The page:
> See the book The Excellent 11: Qualities teachers and parents use to motivate, inspire, and educate children by Ron Clark

Nurturing Intelligence
The Star Online Aug 12, 2004

Recent brain research on primates and humans confirms the principle of neural plasticity, that is, following enriching experiences, our brains become more fully developed. What this means is that we can actually grow better brains in our children by providing them with enriching experiences.

Professor to parents: Be loving, yet firm Aug 2, 2004

What works best for raising happy, competent and independent children, according to Temple University psychology professor Laurence Steinberg: "It's parenting that is warm, but firm," Steinberg says. It involves structure, rules and expectations, but "there is a lot of praise and affection and kindness."

> See the book The 10 Basic Principles of Good Parenting by Dr. Laurence Steinberg here.

Deep sleep is a learning experience
SwissInfo Aug 12, 2004

If you want to pass an exam, you should get a good night's sleep beforehand, a Swiss researcher has found.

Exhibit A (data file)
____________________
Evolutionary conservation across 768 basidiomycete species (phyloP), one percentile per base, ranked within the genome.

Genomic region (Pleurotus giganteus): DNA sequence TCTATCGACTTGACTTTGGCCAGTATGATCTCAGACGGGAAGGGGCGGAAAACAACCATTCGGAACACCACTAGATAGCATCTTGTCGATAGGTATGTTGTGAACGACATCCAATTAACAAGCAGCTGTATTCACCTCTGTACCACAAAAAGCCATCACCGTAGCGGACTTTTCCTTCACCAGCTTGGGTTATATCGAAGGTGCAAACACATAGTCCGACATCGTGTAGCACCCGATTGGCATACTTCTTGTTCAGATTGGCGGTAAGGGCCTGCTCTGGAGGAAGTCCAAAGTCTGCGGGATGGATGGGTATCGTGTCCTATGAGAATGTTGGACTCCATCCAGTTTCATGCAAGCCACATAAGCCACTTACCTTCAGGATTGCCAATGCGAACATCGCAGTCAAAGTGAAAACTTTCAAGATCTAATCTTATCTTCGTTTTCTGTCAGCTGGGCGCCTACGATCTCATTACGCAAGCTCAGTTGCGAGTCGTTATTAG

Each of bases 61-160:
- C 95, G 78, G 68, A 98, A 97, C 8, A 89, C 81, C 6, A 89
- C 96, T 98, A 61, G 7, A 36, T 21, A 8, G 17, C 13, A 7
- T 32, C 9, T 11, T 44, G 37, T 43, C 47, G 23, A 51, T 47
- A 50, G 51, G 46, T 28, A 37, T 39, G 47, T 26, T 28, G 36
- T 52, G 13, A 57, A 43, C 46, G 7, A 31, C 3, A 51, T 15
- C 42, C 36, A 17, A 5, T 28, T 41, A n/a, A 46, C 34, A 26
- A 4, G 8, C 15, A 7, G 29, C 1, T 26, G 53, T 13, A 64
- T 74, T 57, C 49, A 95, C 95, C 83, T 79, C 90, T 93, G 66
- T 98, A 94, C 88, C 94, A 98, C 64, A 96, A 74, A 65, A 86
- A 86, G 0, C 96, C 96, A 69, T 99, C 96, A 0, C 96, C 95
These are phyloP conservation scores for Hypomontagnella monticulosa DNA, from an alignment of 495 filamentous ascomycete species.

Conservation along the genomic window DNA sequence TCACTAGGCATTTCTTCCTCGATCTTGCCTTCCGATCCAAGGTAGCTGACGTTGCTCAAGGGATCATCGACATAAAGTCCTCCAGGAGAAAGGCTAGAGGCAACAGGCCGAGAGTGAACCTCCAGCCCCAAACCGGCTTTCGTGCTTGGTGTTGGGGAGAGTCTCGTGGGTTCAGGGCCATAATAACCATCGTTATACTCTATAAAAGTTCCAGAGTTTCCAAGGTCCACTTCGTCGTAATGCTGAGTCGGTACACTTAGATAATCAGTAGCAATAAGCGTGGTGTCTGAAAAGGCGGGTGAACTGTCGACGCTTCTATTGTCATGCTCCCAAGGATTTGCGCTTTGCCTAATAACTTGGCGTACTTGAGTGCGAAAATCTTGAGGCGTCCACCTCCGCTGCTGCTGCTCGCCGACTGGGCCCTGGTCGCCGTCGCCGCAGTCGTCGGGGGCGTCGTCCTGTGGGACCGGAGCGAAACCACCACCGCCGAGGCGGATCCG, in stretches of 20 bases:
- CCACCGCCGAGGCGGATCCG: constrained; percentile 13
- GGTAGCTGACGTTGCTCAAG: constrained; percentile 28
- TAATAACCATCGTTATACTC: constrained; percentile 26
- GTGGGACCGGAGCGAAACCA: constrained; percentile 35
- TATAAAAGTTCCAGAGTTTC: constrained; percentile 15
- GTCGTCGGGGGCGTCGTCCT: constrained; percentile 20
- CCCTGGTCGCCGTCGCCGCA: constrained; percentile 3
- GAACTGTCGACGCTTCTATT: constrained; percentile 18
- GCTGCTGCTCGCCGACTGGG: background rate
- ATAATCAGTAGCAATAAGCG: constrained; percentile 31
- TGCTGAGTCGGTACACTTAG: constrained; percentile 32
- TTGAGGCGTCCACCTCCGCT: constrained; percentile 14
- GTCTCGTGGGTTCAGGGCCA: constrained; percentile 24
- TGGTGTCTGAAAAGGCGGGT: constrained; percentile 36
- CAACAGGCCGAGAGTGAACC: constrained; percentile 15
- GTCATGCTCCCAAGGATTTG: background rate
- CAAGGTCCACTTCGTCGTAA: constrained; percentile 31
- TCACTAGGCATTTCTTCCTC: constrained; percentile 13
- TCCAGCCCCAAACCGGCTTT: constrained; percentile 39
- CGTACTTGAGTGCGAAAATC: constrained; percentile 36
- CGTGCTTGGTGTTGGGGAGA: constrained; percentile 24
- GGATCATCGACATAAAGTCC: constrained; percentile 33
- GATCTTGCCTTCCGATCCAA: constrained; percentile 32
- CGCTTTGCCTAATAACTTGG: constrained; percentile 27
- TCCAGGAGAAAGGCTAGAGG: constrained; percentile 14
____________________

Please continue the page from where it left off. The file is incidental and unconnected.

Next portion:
Not all kids will excel in traditional way
SeattleTimes Aug 7, 2004

Some kids appear lazy, unmotivated or don't work up to their potential. But, these kids actually approach learning differently. At home they come across as intelligent and motivated, but in the traditional classroom, academic performance lags......

Young brains don't distinguish real from televised violence
Psychiatric News Aug 6, 2004

The first small brain-mapping study of young children watching violent scenes from televised movies suggests the brain processes the event as a real threat.

Born to breastfeed
Bowling Green Daily News Aug 9, 2004

Some benefits of breastfeeding include enhanced brain development, higher IQ scores, better speech development, straighter teeth, stronger and more developed facial muscles, optimum mother-infant bonding and a reduced risk of ear infections, asthma, allergies, childhood leukemia, diabetes, hereditary high cholesterol, childhood obesity and sudden infant death syndrome.